Thursday, October 14, 2004

The Hair that Launched a Thousand Votes
So you suckers who either, a) through no fault of your own, don’t live in the Bay Area, or b) through much fault of your own, didn’t come to my gig Tuesday night, missed out on some history.

No, I’m not talking about the music, although it was historically rockin’—in the eloquent words of a drunk guy who will crop up later in this story, “You guys fuckin’ kicked ass!”—the historical event in question actually occurred after we had finished our last set.

Let me back up: as locals already know, San Francisco is embroiled in an occasionally noisy hotel workers strike, resulting in motley crews of locked-out workers marching up and down the sidewalks in front of the hotels, banging on cans and tiredly droning their dogged call-and-response:

“Whaddawe wannh?”

Anyway, the venerable House of Shields, where I periodically ply my craft, happens to be across the street from one of these union-busting robber baron hotels, so our performance was frequently punctuated by the mellifluous sounds of the Unite Here Local 2’s strike brigade (at the beginning of our first set, about 20 people dragging themselves across the sidewalk lethargically and one dude with a microphone).

However, by the time we’d finished our three hours of magical music-making, the crowd of agitators had swelled to 50 or so, and they were unleashing their rhythmic near-English with a vigor not heard since the early days of the strike (last week). Suddenly we (bandmates, friends, Romans, countrymen, C-baby) noticed some commotion outside, including a definite swarm of police presence. I headed outside, where camera crews were hastily setting up while potential miscreants like myself were ushered back on to the sidewalk, and asked a bystander what was happening.

“John Edwards,” he said.

Could this be true, I wondered? Was the real star of the Democratic ticket wasting valuable campaign time visiting our sleepy little uncontested town? Surely, I thought, he should be in Missouri somewhere kissing baby coal miners.

But behold, after several long minutes of extensive security/press/P.R. jockeying, a buzz went up from the picketers, and His Royal Hairness stepped out of one of the giant black sport utility behemoths parked in front of us. I found myself clapping and hooting as he dove into the crowd, even as I thought, “What are you clapping for? He’s not doing anything.”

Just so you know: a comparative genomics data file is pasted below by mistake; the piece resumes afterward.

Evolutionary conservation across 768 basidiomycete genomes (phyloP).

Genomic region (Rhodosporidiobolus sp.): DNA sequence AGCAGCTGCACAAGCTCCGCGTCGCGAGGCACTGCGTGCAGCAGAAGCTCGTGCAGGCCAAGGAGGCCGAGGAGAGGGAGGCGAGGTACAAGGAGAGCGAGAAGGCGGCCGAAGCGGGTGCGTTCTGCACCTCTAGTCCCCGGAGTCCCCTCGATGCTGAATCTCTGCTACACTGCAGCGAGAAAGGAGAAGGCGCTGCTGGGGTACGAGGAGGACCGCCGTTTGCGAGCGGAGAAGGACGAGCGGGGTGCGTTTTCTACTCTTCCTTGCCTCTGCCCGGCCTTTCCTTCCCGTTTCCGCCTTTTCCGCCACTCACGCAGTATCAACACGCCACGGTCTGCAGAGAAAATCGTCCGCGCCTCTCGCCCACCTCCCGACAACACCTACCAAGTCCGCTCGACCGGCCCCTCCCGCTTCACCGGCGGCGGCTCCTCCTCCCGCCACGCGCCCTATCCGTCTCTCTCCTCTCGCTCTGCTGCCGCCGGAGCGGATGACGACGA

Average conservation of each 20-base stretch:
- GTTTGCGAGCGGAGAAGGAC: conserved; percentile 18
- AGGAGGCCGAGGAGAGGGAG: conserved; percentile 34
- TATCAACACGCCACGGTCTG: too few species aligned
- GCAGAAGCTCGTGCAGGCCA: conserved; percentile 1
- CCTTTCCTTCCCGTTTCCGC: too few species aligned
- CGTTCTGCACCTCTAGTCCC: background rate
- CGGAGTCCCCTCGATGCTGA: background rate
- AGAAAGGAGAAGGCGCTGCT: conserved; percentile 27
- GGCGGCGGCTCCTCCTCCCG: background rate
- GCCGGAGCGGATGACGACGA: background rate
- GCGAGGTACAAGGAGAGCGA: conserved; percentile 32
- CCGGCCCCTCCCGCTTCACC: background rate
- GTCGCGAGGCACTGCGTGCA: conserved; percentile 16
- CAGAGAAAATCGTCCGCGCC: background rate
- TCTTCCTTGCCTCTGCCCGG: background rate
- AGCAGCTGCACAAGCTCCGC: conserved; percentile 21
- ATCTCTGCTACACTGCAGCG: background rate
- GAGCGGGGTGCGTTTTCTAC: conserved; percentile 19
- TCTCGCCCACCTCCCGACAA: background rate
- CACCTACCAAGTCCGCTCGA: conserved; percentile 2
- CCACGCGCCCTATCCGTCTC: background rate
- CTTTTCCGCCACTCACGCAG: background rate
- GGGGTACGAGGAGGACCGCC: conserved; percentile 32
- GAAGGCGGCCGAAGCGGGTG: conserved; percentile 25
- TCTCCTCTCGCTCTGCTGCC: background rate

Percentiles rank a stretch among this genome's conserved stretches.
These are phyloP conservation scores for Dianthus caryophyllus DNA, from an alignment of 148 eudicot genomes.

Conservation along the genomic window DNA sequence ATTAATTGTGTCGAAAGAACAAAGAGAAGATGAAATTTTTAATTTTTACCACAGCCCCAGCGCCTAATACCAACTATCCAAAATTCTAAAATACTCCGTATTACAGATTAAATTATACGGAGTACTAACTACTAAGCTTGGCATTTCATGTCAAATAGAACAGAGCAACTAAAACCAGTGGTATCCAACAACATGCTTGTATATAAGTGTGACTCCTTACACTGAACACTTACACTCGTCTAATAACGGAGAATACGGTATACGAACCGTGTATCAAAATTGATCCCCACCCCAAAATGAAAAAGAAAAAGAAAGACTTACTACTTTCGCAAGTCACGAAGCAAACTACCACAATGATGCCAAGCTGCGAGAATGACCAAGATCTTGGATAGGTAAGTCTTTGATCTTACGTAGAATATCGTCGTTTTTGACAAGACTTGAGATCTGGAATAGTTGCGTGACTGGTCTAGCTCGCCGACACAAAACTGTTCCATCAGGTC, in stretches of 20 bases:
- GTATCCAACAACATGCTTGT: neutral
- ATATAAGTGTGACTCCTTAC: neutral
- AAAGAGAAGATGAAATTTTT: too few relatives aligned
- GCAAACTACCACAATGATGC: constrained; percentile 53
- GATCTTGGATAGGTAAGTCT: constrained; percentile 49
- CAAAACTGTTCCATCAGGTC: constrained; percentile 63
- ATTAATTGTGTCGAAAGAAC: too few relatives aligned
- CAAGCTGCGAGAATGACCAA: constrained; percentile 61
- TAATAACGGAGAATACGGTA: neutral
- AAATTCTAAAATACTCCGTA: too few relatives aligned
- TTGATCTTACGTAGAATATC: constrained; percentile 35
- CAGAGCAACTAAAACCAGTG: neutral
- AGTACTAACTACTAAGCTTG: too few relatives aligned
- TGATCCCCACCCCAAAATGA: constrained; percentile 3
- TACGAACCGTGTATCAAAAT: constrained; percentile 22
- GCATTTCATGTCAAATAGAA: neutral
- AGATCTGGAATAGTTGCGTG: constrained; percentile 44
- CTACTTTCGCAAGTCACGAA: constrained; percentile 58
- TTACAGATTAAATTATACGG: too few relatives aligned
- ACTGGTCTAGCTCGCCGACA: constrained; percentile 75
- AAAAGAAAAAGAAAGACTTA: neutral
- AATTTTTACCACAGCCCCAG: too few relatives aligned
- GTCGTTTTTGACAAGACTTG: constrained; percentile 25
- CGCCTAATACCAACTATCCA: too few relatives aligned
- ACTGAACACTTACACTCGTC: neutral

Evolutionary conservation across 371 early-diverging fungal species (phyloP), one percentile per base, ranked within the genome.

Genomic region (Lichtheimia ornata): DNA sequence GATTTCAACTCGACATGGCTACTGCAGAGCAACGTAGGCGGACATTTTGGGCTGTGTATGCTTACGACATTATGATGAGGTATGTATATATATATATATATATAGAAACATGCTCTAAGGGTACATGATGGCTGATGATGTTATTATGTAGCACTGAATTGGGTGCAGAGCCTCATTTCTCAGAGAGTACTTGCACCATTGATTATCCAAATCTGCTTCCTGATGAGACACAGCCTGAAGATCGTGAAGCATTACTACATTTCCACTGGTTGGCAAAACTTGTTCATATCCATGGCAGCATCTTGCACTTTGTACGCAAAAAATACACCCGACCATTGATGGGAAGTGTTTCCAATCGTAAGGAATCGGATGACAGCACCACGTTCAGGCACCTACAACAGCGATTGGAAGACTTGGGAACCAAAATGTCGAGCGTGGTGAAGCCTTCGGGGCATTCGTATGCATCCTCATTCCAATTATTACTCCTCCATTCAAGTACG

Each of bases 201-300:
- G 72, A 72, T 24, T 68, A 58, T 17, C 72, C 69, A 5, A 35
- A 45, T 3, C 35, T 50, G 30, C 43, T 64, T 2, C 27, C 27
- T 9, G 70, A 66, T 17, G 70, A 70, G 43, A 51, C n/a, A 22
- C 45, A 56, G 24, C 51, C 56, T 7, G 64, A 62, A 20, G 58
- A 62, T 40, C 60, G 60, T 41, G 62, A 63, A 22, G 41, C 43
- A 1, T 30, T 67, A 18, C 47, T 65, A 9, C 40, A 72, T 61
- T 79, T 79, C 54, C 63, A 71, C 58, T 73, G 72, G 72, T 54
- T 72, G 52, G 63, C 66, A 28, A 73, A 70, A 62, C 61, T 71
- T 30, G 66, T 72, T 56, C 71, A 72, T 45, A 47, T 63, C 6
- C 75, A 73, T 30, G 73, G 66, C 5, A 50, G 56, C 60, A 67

“Bush!” shouted the fat drunk guy mentioned above. People like that should be illegal here.

(The WULAD News Team has obtained this photo of the event, enlarged to include our protagonist and his significant other.)

“Fuck Bush!” shouted our saxophone player in response, but he was quickly shushed by the crowd, according to the age-old commandment, “Thou shalt not curse in front of a vice-presidential nominee, unless it’s Cheney.”

Meanwhile, the hunkiest candidate in this year’s field (How hunky? You’re lucky I’m straight and you have all those bodyguards, Sweetness!) made his way along the picket line, surrounded by lights, camera, and action, shaking hands and “energizing.” (This quality was beautifully distilled in this week’s Onion.)

And then, as quickly as he appeared, our sweet prince ducked back into his bulletproof Popemobile Jr. and, with a shadowy wave in our direction from behind tinted glass (“He’s waving at us!” I thought, involuntarily jumping up and down), he was gone.

A half hour or so later, as we stood at the doorway saying our farewells and trying to hide the emptiness with which the Golden Boy's departure had left us, a visibly shitfaced white guy in a Phat Farm sweatshirt stumbled down the sidewalk toward us.

“Whazz this shit?” he slurred, waving in the direction of the much-diminished group of strikers, who had returned to their dreary megaphone-mumbling.

“They’re on strike,” I said.

“Uhhn. Ain’t got nothin’ to do with Bush, duzzit?” he drawled.

“No. They’re hotel workers,” said one of our group.

“Cause you know, I’m Bush,”—here he hit his chest for effect—“till the day, I die,” he growled.

“Probably,” I said.